Even if you rent your flat out unfurnished, you should consider a basic contents policy as this will include an element of liability cover. So if your tenants injure themselves - for instance on a light fitting - you’re still covered. Always be aware of the level of cover you have from the freeholder, and what you’re not covered for and will need to insure yourself."

Carl Agar

Carl Agar

"Another big area I see for investment is actually in mixed use or commercial property. It’s an area a lot of people miss - because it doesn’t fit in with their idea of being a ‘landlord’. That’s a mistake. This is after all, what most big investment companies do - they wouldn’t touch residential with a barge pole.

I often think of investment as a journey, and generally speaking the more professional a landlord becomes, the closer they end up to migrating to commercial investments.

Big pension companies, for instance, invest in commercial property because they can guarantee the returns. A residential tenancy is protecting in law by the Housing Act (and the rest), and you can’t pass away that responsibility. In a commercial property you can. Properties are often leased on a 5, 7 or 10 year basis, and if they don’t pay you can get the bailiffs in immediately without a protracted legal battle, and get your property reoccupied asap.

In today’s market commercial or mixed properties are actually a really safe option - and as our emerging landlords continue to diversify their portfolios I think we’ll see more move into this area."

Tom Cooper

Tom Cooper

"When we’re out and about talking to landlords, we’re hearing more and more about Build to Rent. The fact is that there is a housing crisis in the UK, and the government has pledged to create 1 million more homes by 2020. They’ve got to come from somewhere.

We know there are already Housing Associations out there desperate for stock - and that demand needs to be met. Often the money in this kind of project is in refinancing, and they often require an initial cash investment. Even if someone can afford it, a development project is often a step too far for many landlords. They can become extraordinarily complex and involved and you really have to know what you’re doing.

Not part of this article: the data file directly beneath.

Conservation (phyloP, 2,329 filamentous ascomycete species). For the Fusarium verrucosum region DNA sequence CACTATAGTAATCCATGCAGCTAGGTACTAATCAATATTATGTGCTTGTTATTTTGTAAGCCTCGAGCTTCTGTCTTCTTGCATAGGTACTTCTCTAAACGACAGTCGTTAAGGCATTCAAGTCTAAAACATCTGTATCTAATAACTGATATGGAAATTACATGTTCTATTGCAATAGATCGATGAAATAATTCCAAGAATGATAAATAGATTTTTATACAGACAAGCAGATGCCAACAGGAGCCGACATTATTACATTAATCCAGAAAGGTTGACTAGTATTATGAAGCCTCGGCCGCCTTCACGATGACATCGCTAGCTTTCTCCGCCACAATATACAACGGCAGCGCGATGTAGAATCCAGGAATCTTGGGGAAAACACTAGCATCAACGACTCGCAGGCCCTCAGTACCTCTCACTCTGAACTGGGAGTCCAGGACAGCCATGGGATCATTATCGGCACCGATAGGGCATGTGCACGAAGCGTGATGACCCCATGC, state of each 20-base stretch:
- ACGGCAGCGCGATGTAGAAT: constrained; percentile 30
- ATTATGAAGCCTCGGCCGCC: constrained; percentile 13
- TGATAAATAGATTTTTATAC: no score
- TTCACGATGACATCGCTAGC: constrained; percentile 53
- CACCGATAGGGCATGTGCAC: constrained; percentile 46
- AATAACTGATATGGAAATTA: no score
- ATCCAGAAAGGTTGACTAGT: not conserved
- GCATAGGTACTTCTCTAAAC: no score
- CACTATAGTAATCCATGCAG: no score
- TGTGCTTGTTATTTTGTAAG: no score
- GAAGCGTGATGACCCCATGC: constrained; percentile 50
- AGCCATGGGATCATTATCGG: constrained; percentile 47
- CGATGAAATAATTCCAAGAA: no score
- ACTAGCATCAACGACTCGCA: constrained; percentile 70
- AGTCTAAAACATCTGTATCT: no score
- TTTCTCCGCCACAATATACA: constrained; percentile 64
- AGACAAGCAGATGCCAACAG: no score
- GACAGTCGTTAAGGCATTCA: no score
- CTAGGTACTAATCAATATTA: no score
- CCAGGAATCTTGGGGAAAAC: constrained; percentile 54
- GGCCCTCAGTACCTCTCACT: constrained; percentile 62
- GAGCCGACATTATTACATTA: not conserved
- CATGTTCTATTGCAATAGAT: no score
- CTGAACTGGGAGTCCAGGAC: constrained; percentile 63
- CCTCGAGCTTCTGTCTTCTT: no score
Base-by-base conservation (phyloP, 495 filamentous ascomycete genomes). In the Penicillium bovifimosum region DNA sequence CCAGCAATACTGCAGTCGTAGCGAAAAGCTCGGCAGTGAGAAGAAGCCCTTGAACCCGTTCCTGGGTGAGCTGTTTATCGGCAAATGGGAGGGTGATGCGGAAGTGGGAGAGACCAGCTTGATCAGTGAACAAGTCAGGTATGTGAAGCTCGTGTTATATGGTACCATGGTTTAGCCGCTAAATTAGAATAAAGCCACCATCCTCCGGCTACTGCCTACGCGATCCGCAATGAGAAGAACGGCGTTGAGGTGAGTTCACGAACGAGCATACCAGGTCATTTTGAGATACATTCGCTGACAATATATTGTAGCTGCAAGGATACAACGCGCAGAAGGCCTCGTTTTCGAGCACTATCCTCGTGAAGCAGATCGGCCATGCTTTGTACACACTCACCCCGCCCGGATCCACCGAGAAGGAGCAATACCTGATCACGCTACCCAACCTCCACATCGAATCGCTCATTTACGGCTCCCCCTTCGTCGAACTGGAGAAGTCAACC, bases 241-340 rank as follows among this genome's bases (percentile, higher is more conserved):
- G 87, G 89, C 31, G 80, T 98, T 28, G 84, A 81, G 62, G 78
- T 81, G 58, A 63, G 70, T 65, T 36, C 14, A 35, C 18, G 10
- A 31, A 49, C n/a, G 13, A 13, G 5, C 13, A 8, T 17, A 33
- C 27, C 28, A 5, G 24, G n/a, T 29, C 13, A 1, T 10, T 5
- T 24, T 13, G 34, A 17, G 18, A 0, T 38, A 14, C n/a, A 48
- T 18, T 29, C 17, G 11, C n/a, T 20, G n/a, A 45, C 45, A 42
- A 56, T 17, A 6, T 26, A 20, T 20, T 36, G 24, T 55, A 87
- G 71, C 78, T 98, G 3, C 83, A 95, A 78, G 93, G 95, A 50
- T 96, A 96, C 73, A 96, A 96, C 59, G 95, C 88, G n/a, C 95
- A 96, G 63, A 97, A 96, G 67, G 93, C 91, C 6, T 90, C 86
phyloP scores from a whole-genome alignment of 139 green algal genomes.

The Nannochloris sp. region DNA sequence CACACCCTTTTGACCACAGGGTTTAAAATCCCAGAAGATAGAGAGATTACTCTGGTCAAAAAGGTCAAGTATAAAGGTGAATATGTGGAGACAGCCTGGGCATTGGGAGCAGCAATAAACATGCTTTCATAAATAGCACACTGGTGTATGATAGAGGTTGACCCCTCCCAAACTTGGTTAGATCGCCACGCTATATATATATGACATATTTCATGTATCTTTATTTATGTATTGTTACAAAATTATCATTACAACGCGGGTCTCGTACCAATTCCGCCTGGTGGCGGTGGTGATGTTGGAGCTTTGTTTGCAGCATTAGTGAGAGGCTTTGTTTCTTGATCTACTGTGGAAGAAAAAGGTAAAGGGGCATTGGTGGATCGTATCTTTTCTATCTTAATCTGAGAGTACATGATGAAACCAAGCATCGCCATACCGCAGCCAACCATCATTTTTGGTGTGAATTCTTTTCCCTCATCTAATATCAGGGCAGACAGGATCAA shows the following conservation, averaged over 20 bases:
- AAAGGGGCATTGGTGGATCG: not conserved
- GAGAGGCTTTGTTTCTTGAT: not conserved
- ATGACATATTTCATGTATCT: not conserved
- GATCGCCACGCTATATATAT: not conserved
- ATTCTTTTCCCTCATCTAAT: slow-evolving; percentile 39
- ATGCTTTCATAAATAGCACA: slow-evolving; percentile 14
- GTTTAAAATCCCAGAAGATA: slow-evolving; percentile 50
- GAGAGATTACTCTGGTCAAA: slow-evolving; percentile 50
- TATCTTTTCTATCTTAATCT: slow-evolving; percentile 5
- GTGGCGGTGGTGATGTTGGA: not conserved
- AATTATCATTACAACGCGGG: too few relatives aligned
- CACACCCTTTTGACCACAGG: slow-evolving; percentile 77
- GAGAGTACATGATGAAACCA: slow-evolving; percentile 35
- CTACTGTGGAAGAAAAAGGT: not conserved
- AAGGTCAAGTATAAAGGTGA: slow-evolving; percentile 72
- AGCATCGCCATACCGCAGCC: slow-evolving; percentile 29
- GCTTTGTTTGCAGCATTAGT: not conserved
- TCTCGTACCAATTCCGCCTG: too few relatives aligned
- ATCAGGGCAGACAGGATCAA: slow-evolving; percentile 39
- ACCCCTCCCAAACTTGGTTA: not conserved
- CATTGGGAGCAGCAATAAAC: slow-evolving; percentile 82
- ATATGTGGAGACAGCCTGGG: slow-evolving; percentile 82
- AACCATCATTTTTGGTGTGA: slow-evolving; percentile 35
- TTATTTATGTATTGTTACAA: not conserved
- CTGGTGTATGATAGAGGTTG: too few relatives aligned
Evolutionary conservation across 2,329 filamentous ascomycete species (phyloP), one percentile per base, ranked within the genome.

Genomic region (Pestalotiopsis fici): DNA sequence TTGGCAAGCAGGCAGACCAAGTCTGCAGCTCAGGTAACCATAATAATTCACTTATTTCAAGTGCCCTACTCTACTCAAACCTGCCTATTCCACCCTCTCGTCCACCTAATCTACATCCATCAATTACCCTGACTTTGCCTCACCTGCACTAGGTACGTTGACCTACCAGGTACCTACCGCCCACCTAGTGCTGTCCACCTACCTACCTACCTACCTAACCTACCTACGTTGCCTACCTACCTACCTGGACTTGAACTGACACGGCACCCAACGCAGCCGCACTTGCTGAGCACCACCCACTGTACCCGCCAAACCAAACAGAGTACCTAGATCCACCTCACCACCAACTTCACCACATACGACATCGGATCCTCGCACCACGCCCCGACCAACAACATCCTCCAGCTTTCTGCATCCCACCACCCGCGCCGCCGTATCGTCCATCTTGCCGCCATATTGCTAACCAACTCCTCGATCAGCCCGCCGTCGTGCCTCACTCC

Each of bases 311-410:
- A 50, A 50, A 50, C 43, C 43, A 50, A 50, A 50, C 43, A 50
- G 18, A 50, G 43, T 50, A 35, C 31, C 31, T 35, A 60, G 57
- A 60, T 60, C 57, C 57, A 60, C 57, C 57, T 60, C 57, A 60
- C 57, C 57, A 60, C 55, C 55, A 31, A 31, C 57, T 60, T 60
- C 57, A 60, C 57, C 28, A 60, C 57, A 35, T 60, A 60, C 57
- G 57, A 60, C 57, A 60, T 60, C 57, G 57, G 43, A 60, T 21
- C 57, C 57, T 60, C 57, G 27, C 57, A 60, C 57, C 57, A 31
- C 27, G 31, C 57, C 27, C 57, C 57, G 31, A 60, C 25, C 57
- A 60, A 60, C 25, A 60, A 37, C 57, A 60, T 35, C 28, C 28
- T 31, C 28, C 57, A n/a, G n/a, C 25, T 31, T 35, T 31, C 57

From an insurance perspective there is also a far greater risk, and you’ll need a specialist insurer or a financial buffer to account for inevitable hiccups, delays - and disasters. Having said all that though - it’s certainly a viable and probably relatively stable option."

Case studies

  • Reece Richiardi

    Students relaxing in kitchen of shared accommodation

    Reece Richiardi is 25, and has both his own property portfolio and sources and runs projects for other investors.

  • Jasmine Kaur

    Students relaxing in kitchen of shared accommodation

    For Jasmine Kaur, 27, property investment runs in the family and she got her first property at 18.

  • Sue Sims

    Serviced accommodation

    Sue Sims bought her first buy-to-let property at 21. 18 years on and she now has 42 properties in and around Birmingham.

  • Andrea Savvidou

    Students relaxing in kitchen of shared accommodation

    When Andrea Savvidou, 27, stood back and looked at her life, she decided she wanted to do something else with it beyond her day job in the city as an actuary.